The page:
The village of Keysoe is one of Colmworth’s northerly neighbours. It is a scattered parish with two distinct areas: Brook End, which straggles along the brook, probably the only natural source of water in the village, and Keysoe Row approximately one mile south which is a ribbon development along the high ground.
The mainly 12th century church of St Mary’s stands in an isolated position between Brook End and the Row, its well-proportioned spire dominating the landscape. The plain and light interior of the church has largely escaped obvious Victorian influence and, most unusually for a village church, there are no prominent monuments. This is significant in that it indicates either that no one of any social importance or influence had ever resided in Keysoe, or that, if they had, they had died and been buried elsewhere. On the exterior of the tower, however, there is a plaque which tells the remarkable story of William Dickens, aged 32, who survived a fall from the spire. The wording is as follows:
In Memory of the Mighty hand of the Great God and Our Saviour Jesus Christ, Who Preserved the Life of Wilm Dickins Aprl 17th 1718 when he was Pointing the Steepel and Fell From the Rige of the Middel Window in the Spiar Over the South West Pinackel he Dropt Upon the Batelment and their Broake his Leg and foot and Drove Down 2 Long Copein Stone and so fell to the Ground with his Neck Upon one Standard of his Chear When the Other End took the Ground Which was the Nearest of Killing him Yet when he See he was Faling Crid Out to his Brother Lord Daniel Wots the Matter Lord Have Mercy Upon Me Christ Have Mercy Upon me Lord Jesus Christ Help me. But Now Almost to the Ground. Died Nov 29, 1759. Aged 73 Years.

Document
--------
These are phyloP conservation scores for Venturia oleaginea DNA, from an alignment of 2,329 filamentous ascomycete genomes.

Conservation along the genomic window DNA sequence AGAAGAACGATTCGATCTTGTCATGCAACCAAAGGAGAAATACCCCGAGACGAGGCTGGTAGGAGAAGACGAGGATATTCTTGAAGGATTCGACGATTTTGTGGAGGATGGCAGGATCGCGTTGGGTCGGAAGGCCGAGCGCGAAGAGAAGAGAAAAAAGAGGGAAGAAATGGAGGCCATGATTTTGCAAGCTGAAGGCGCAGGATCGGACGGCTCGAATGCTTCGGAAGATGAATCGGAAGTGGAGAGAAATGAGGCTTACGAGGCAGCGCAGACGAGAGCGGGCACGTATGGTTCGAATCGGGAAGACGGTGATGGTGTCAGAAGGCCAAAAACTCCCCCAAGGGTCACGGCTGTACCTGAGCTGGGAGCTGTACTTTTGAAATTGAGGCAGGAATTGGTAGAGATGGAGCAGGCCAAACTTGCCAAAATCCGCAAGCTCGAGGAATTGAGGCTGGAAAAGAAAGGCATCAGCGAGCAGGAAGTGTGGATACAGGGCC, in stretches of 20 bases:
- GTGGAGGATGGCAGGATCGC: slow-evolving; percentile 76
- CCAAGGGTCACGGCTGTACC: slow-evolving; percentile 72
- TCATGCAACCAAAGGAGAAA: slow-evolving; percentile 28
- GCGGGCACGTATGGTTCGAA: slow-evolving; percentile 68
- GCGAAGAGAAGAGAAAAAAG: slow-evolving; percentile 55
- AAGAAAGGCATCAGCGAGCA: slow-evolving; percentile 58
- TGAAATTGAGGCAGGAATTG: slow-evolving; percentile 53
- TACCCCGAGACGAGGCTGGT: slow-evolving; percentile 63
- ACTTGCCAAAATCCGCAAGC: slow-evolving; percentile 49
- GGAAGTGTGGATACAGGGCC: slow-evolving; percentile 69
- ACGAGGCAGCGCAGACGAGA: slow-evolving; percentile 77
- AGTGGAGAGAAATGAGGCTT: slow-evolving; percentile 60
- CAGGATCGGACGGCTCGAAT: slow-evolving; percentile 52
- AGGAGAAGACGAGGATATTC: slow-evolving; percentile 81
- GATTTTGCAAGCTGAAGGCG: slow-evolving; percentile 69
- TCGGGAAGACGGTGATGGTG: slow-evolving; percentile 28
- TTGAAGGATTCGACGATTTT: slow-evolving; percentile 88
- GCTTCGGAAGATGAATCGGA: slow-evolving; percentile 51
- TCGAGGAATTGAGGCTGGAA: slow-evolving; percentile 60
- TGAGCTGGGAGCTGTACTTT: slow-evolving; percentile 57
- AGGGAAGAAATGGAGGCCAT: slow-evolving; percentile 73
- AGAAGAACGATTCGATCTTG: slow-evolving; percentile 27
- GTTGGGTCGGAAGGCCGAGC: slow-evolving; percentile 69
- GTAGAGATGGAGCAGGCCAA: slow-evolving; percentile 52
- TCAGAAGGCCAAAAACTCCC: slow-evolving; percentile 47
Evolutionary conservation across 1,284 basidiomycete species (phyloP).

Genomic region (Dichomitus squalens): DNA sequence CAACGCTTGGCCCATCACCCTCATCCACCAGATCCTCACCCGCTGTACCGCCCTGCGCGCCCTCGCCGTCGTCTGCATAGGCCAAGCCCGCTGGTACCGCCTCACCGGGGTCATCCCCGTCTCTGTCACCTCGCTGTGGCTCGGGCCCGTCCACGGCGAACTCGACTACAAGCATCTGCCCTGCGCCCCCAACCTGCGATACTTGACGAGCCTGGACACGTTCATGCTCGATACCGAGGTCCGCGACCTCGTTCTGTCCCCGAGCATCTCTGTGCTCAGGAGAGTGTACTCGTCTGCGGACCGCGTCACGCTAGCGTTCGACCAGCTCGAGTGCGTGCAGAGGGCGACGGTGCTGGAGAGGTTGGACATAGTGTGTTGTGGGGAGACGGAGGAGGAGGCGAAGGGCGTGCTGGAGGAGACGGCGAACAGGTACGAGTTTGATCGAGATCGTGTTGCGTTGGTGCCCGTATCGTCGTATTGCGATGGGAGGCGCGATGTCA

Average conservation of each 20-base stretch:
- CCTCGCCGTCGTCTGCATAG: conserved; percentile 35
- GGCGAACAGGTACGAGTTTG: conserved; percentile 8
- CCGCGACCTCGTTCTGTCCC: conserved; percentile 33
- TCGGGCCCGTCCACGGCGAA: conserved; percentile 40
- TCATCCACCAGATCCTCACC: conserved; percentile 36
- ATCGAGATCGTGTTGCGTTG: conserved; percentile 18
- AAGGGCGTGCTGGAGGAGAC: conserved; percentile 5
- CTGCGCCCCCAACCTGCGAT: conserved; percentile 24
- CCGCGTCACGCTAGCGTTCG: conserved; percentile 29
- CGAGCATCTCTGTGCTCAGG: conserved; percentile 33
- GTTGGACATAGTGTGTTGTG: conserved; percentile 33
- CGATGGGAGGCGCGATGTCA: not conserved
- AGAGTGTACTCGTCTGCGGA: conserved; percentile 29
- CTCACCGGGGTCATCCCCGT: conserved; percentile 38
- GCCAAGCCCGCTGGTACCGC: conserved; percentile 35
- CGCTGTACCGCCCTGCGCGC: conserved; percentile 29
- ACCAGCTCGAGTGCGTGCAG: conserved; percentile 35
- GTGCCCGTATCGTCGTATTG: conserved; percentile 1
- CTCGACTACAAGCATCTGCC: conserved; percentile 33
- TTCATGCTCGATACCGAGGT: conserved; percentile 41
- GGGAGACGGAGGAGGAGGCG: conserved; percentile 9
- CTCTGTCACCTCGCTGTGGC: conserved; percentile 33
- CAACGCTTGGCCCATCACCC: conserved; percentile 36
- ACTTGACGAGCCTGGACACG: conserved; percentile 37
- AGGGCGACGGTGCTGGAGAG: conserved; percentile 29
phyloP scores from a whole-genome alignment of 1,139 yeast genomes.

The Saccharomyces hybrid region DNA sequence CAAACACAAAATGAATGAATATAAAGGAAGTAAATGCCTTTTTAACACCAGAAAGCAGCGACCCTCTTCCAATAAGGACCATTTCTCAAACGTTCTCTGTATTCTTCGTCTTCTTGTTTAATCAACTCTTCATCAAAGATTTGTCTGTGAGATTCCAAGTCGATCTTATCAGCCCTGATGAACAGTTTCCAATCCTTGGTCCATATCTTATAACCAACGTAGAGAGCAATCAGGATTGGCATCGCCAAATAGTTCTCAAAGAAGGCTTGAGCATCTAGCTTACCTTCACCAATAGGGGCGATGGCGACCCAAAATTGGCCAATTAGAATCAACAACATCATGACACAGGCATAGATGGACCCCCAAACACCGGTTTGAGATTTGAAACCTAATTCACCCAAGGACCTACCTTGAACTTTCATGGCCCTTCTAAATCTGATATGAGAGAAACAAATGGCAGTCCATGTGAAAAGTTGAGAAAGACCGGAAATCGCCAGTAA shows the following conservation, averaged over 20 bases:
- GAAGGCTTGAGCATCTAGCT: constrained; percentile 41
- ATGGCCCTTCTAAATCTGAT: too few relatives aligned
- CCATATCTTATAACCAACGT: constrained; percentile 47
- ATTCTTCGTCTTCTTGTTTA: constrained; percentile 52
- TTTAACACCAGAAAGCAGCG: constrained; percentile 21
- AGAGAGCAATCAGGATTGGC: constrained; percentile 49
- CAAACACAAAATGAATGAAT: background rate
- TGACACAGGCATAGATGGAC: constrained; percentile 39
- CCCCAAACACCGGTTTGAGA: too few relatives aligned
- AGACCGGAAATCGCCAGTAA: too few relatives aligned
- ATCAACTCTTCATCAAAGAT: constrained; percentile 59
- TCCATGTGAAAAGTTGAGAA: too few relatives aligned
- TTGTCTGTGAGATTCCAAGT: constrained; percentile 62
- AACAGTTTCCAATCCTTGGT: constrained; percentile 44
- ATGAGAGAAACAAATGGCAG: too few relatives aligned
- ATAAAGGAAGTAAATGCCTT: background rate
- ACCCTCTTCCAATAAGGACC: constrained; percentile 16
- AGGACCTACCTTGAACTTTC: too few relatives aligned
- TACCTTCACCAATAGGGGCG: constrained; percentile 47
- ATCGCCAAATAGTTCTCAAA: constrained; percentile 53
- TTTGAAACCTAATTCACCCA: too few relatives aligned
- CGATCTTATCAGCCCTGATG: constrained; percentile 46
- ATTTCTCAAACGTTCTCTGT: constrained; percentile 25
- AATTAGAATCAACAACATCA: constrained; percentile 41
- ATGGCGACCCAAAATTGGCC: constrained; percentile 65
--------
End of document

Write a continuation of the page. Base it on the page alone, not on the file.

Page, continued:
The earliest settlement of the village was probably Burystead, a large moated site to the north of the road to Riseley. The Manor House appears to date from the 16th century and there are several farmhouses, including Brook Farm, Brook End Farm, Buryfields, College Farm and Oxford Farm which date from the late 17th century, and several cottages of 18th or 19th century origin.
This has always been a poor village. It stands on the clay belt and, for this reason, much of the land could not be profitably cultivated before the introduction of steam power, and most of the local agriculture had been simply subsistence farming.
Over the centuries Keysoe has belonged to various Lords of the Manor from wealthy and prominent families – the Lords Bolingbroke of Bletsoe, the St Johns of Melchbourne, the Vanackers and Sambrookes (wealthy London merchants) and the Crawleys of Luton. However, almost without exception, these were absentee landowners, Keysoe having passed from one family to another usually as part of marriage settlements. The only one of these landowners to have been really energetic in his stewardship of the village appears to have been John Crawley, of Stockwood Park, Luton, who took possession in the mid 18th century. He quickly realised that, although he now owned the village, he was gaining very little income from it and came to the conclusion that the only way things could be radically improved was the construction of a good road which would enable the farmers to transport their goods quickly and easily to the local markets. John Crawley was largely responsible for the building of the turnpike road from Kimbolton to Bedford (now the B660 route), which opened in 1795. He also presided over the enclosure of Keysoe which took place between 1806 and 1808.
A Centre for Dissenters